- "Trails are a a valuable asset to any community. Trails increase property values, encourage healthier lifestyles and provide a way for people to become engaged in the natural world." -Economic Values of Greenway, Trails and River Protection (1995), American Trails.org
- "A trail... that is accessible to so many people, is in may ways one of the best amenities that a community can have." -Anthony Quintile, board member of Flagstaff Biking Organization
Trails Rules & Regulations
All Parks and Recreation trails are non-motorized and multi-use, or open to hikers, mountain bicyclists, and equestrians. Use of trails when muddy is discouraged, as it can damage the trail and make it hazardous for others to use. Please note that these trails are occasionally used for events and closed temporarily to the public.
Look for posted notices of trail closures and warning signs. Call (928) 679-8000 for the latest information.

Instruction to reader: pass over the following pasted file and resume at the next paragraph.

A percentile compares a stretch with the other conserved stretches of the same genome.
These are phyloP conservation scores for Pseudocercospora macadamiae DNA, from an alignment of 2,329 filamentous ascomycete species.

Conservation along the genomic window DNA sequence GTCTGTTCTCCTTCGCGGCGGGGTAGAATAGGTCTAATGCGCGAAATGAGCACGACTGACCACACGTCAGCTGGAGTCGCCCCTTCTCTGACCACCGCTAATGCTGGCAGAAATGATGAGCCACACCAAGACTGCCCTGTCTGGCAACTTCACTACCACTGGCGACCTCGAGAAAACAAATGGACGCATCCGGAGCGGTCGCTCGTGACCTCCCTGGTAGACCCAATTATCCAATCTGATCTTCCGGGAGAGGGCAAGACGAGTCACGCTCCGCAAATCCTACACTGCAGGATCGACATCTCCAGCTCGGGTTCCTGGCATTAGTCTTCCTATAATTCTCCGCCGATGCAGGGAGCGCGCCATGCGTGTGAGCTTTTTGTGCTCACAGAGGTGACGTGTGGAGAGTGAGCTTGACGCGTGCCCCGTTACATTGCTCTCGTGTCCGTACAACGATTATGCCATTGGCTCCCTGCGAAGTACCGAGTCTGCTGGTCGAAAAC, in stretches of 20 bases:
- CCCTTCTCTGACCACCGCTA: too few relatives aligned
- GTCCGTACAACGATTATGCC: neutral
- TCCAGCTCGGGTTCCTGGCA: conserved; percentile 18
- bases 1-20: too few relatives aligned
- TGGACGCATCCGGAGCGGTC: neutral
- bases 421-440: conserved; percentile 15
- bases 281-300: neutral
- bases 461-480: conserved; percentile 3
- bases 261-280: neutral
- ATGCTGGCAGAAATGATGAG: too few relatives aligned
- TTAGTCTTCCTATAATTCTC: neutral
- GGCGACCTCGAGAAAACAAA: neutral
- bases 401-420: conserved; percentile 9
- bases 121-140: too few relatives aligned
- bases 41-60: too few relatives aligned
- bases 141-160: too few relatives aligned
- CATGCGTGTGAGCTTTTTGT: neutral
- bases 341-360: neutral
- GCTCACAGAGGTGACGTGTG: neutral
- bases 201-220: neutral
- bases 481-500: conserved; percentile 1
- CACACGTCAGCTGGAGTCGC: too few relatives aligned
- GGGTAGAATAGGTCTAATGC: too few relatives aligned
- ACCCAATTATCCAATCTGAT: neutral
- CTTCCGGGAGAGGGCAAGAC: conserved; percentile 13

Trails in Coconino County Parks and Recreation
Fort Tuthill County Park offers a network of nearly seven miles of multi-use, non-motorized trails. View trail maps (one-color or multi-color) and check out the descriptions below:
- Soldiers Trail - The Soldiers Trail loops around the perimeter of the park, approximately 5.1 miles. This is an easy trail, with several challenging hills. The trail was named Soldiers Trail in honor of those who trained at the Fort when it was a National Guard Training facility prior to World War II. To reach the trail from the trailhead, go north on the Flagstaff Urban Trail for a half-mile to the trail junction.